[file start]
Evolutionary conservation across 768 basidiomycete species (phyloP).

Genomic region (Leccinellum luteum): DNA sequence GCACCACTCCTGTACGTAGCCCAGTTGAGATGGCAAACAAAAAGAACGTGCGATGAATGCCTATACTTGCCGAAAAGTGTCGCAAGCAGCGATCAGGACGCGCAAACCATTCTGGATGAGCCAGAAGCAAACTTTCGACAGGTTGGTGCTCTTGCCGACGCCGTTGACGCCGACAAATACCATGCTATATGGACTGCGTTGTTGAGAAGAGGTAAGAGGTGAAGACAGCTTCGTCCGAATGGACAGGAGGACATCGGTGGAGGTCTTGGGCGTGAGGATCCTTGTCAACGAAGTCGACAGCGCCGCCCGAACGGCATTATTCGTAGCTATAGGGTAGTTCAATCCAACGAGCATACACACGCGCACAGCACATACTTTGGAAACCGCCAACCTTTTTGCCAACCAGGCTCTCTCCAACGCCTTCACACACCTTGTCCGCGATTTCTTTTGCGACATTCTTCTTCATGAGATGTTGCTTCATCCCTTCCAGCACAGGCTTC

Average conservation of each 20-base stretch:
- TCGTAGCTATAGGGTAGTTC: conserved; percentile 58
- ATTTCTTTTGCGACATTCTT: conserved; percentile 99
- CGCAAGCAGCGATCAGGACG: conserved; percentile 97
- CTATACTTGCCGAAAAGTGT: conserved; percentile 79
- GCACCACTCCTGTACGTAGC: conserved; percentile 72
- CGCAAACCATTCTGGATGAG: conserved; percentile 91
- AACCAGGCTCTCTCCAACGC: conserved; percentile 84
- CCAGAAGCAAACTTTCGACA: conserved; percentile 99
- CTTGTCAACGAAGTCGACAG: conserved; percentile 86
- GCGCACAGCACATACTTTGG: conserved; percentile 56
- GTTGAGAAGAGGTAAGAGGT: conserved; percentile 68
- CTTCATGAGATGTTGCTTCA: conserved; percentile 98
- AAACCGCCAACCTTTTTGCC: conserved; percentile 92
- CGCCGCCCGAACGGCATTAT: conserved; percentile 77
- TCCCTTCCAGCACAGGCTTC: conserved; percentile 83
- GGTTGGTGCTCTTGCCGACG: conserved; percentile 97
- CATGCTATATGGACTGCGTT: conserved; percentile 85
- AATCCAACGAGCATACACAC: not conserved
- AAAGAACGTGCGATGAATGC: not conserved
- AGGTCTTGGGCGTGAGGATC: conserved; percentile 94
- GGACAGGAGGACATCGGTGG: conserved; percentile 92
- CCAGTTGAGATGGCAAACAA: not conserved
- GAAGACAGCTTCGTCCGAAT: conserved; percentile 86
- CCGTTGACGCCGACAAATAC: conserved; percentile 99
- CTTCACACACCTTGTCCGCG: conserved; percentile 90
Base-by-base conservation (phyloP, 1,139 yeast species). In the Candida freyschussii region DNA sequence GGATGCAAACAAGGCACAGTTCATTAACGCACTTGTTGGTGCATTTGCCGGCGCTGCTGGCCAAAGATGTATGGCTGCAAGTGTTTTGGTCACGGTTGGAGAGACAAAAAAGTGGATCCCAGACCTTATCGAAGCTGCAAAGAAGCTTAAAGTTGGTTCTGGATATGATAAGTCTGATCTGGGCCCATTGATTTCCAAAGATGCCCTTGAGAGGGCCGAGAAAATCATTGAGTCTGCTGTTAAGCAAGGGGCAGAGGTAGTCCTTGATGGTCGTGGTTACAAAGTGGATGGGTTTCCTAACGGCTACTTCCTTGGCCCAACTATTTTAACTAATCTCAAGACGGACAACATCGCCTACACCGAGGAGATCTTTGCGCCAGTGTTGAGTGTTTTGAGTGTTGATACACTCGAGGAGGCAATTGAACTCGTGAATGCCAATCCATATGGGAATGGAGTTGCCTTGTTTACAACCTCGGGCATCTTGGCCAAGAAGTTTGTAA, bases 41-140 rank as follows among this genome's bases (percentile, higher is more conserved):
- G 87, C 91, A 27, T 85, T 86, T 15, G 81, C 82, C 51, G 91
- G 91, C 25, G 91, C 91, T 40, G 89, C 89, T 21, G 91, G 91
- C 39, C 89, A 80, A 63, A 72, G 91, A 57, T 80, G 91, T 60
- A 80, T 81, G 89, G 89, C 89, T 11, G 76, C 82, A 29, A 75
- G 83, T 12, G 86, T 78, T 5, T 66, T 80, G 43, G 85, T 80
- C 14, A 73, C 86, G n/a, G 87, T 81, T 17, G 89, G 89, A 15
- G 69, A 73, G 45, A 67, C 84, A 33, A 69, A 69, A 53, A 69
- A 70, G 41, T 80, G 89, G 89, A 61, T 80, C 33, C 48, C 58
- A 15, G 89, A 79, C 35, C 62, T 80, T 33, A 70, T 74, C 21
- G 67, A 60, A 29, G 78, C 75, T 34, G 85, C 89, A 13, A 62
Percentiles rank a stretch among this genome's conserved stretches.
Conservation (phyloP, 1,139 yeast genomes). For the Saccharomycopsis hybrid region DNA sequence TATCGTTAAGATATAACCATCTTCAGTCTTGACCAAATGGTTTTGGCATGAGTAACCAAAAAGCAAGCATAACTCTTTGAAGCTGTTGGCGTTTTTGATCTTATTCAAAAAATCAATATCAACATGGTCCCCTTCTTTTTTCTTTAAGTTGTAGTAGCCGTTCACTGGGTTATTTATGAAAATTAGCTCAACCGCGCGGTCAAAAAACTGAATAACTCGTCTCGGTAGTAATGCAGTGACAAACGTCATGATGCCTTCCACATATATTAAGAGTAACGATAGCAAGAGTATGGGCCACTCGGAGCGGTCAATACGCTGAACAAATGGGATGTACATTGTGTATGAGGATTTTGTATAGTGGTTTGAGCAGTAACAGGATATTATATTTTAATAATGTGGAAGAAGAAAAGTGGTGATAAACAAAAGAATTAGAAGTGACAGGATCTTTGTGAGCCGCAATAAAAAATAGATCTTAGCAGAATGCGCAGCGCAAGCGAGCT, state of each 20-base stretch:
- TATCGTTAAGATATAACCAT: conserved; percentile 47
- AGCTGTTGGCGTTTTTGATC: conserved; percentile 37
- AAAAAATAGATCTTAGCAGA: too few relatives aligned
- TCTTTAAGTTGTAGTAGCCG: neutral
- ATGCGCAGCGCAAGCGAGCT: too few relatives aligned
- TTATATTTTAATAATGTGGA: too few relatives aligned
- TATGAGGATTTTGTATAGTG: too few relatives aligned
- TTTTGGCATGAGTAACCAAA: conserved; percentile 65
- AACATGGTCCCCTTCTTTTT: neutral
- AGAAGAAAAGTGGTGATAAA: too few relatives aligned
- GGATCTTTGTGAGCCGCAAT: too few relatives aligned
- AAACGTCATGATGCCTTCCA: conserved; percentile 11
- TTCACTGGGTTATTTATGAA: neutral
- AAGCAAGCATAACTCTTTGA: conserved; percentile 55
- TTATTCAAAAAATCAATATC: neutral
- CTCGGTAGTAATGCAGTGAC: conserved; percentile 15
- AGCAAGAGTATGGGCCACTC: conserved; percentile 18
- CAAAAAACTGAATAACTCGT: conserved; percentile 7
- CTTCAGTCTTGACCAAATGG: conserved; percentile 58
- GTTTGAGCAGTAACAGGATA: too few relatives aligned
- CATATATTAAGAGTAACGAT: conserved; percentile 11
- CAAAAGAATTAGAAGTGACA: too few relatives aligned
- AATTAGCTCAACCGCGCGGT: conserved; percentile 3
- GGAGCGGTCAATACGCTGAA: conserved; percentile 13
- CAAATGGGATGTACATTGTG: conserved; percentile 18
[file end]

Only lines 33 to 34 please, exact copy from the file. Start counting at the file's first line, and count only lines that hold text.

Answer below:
- A 80, T 81, G 89, G 89, C 89, T 11, G 76, C 82, A 29, A 75
- G 83, T 12, G 86, T 78, T 5, T 66, T 80, G 43, G 85, T 80